Advocate for Floodplains and Local Communities

The US Army Corps of Engineers will be holding two open houses December 12 and December 13, 2018 to present and take input on options to modernize the Columbia River Levee System that runs from North Portland to Troutdale.

The levee system is up for recertification and reaccreditation and significant structural deficiencies must be remedied in order for that to happen. Although this effort has been flying low on the radar screen, this process is actually a big deal—it will be very expensive and it may result in the formation of a completely new Flood Management Special District for the region.

It is also a major opportunity—20th Century flood control strategies relied heavily upon structural barriers to prevent flooding, often constructed with minimal regard for ecological impacts, environmental justice, and in ways that still left communities highly vulnerable to flooding.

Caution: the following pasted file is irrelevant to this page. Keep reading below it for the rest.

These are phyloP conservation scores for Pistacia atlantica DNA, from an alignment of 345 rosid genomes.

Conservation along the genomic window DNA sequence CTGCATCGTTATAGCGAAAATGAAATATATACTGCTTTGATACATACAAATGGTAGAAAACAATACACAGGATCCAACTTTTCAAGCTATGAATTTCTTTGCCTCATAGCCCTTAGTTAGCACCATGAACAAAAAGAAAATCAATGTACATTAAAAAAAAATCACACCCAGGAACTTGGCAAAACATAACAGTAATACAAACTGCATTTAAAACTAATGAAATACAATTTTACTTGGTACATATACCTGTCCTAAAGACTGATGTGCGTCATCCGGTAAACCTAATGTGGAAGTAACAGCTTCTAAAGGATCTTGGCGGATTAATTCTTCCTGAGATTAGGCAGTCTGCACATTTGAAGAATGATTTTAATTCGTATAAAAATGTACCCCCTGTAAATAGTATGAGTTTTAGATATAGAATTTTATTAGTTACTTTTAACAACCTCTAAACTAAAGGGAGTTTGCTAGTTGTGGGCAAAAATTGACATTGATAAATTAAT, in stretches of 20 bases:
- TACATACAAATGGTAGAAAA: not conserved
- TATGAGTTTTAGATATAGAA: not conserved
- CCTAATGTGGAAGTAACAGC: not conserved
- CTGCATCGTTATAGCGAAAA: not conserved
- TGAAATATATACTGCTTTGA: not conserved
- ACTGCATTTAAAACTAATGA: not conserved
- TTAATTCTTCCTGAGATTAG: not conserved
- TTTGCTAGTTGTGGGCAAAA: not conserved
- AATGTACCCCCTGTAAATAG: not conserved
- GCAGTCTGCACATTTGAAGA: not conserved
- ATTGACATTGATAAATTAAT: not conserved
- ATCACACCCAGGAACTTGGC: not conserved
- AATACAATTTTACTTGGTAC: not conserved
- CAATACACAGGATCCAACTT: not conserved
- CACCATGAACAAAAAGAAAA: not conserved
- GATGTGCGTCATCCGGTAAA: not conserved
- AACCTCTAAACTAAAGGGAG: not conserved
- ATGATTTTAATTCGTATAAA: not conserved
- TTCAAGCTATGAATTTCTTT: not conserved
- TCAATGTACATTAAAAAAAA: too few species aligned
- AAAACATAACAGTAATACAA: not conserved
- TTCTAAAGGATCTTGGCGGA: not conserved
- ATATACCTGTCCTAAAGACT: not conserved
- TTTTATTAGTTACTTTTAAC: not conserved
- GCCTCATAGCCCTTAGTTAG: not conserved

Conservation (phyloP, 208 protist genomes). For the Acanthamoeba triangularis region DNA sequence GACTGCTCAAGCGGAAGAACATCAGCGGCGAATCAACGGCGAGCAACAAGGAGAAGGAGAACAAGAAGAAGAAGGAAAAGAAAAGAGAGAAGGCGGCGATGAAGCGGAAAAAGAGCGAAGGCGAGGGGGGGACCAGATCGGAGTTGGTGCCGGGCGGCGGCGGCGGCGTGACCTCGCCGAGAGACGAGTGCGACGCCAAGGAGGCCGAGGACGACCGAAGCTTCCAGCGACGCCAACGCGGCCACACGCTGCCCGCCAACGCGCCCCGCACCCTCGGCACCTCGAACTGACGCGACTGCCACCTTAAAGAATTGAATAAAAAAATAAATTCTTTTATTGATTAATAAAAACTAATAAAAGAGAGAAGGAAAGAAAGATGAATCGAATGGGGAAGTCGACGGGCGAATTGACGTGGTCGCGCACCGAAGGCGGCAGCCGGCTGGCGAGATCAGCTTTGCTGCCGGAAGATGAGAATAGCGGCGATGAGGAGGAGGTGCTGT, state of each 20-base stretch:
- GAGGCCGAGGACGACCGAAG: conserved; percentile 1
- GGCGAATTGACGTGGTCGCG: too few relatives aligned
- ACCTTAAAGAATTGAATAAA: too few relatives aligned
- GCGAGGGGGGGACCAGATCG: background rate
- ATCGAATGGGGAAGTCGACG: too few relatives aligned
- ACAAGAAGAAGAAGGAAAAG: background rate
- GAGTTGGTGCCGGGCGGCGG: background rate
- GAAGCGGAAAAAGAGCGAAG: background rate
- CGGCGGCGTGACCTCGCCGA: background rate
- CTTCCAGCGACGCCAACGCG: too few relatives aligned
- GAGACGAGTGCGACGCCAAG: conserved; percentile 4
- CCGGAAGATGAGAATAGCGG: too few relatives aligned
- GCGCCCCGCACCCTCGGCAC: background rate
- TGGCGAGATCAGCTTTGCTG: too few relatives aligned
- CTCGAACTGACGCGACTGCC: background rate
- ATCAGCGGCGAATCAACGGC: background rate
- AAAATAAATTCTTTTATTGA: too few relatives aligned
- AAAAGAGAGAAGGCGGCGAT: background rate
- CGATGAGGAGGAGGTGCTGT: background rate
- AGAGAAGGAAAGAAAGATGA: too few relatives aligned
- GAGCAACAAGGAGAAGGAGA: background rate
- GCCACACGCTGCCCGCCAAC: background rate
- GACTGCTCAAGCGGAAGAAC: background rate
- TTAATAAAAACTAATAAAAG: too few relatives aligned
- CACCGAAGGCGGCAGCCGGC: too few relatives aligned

It is important that the Corps hear from the community that we want it to develop alternatives that restore our environment, integrate environmental justice goals and create landscape resiliency in the face of climate change. Bird Alliance of Oregon had been participating as a stakeholder in the Levee Ready Columbia Process for more than two years.

Photo by Scott Carpenter

Please tell the Corps that their alternatives should include:

  • Climate change modeling to ensure that our flood management strategies will remain resilient in the face of climate change
  • Opportunities to reconnect historic floodplains to provide flood storage, fish and wildlife habitat, and improve water quality.
  • Opportunities to increase green infrastructure (trees, green roofs, green streets, etc.) inside the levee system to address stormwater in an ecologically responsible manner.
  • Modernized levee management protocols to allow habitat restoration on an around the levees.
  • Environmental justice objectives that recognize the inequities that are part of the legacy of flooding and flood management strategies along the Columbia